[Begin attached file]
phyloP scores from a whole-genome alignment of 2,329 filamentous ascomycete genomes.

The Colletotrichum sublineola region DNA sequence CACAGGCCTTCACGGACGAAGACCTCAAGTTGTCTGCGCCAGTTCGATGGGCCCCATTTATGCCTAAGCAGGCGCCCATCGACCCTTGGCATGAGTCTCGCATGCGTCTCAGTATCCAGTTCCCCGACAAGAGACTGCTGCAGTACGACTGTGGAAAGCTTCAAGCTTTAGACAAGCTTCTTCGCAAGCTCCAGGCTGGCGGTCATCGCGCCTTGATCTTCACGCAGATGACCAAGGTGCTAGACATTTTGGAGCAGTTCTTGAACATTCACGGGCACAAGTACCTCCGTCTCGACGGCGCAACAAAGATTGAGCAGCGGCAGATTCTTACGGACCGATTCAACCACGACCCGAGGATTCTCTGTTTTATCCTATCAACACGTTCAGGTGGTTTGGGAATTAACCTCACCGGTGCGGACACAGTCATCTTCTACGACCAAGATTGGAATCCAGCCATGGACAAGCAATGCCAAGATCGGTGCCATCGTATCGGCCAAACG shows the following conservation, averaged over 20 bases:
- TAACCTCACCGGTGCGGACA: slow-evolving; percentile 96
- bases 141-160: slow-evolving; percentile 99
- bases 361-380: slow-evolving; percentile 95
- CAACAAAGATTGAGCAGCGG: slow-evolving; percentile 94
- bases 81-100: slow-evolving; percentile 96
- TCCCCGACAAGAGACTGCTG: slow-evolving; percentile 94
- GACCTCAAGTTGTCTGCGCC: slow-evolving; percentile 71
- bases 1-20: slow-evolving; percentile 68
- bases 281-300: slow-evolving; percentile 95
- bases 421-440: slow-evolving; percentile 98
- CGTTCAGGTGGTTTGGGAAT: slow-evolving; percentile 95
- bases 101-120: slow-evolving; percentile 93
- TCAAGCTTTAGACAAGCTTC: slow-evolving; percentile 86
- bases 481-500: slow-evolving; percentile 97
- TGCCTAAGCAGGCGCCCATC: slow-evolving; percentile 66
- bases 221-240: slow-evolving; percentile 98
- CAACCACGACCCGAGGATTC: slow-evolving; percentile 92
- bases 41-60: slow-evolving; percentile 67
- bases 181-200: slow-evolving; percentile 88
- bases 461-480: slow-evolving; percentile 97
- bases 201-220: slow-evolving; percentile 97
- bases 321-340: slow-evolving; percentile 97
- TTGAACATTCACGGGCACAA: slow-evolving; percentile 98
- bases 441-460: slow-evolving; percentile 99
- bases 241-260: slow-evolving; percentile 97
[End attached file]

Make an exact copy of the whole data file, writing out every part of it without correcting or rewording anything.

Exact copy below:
phyloP scores from a whole-genome alignment of 2,329 filamentous ascomycete genomes.

The Colletotrichum sublineola region DNA sequence CACAGGCCTTCACGGACGAAGACCTCAAGTTGTCTGCGCCAGTTCGATGGGCCCCATTTATGCCTAAGCAGGCGCCCATCGACCCTTGGCATGAGTCTCGCATGCGTCTCAGTATCCAGTTCCCCGACAAGAGACTGCTGCAGTACGACTGTGGAAAGCTTCAAGCTTTAGACAAGCTTCTTCGCAAGCTCCAGGCTGGCGGTCATCGCGCCTTGATCTTCACGCAGATGACCAAGGTGCTAGACATTTTGGAGCAGTTCTTGAACATTCACGGGCACAAGTACCTCCGTCTCGACGGCGCAACAAAGATTGAGCAGCGGCAGATTCTTACGGACCGATTCAACCACGACCCGAGGATTCTCTGTTTTATCCTATCAACACGTTCAGGTGGTTTGGGAATTAACCTCACCGGTGCGGACACAGTCATCTTCTACGACCAAGATTGGAATCCAGCCATGGACAAGCAATGCCAAGATCGGTGCCATCGTATCGGCCAAACG shows the following conservation, averaged over 20 bases:
- TAACCTCACCGGTGCGGACA: slow-evolving; percentile 96
- bases 141-160: slow-evolving; percentile 99
- bases 361-380: slow-evolving; percentile 95
- CAACAAAGATTGAGCAGCGG: slow-evolving; percentile 94
- bases 81-100: slow-evolving; percentile 96
- TCCCCGACAAGAGACTGCTG: slow-evolving; percentile 94
- GACCTCAAGTTGTCTGCGCC: slow-evolving; percentile 71
- bases 1-20: slow-evolving; percentile 68
- bases 281-300: slow-evolving; percentile 95
- bases 421-440: slow-evolving; percentile 98
- CGTTCAGGTGGTTTGGGAAT: slow-evolving; percentile 95
- bases 101-120: slow-evolving; percentile 93
- TCAAGCTTTAGACAAGCTTC: slow-evolving; percentile 86
- bases 481-500: slow-evolving; percentile 97
- TGCCTAAGCAGGCGCCCATC: slow-evolving; percentile 66
- bases 221-240: slow-evolving; percentile 98
- CAACCACGACCCGAGGATTC: slow-evolving; percentile 92
- bases 41-60: slow-evolving; percentile 67
- bases 181-200: slow-evolving; percentile 88
- bases 461-480: slow-evolving; percentile 97
- bases 201-220: slow-evolving; percentile 97
- bases 321-340: slow-evolving; percentile 97
- TTGAACATTCACGGGCACAA: slow-evolving; percentile 98
- bases 441-460: slow-evolving; percentile 99
- bases 241-260: slow-evolving; percentile 97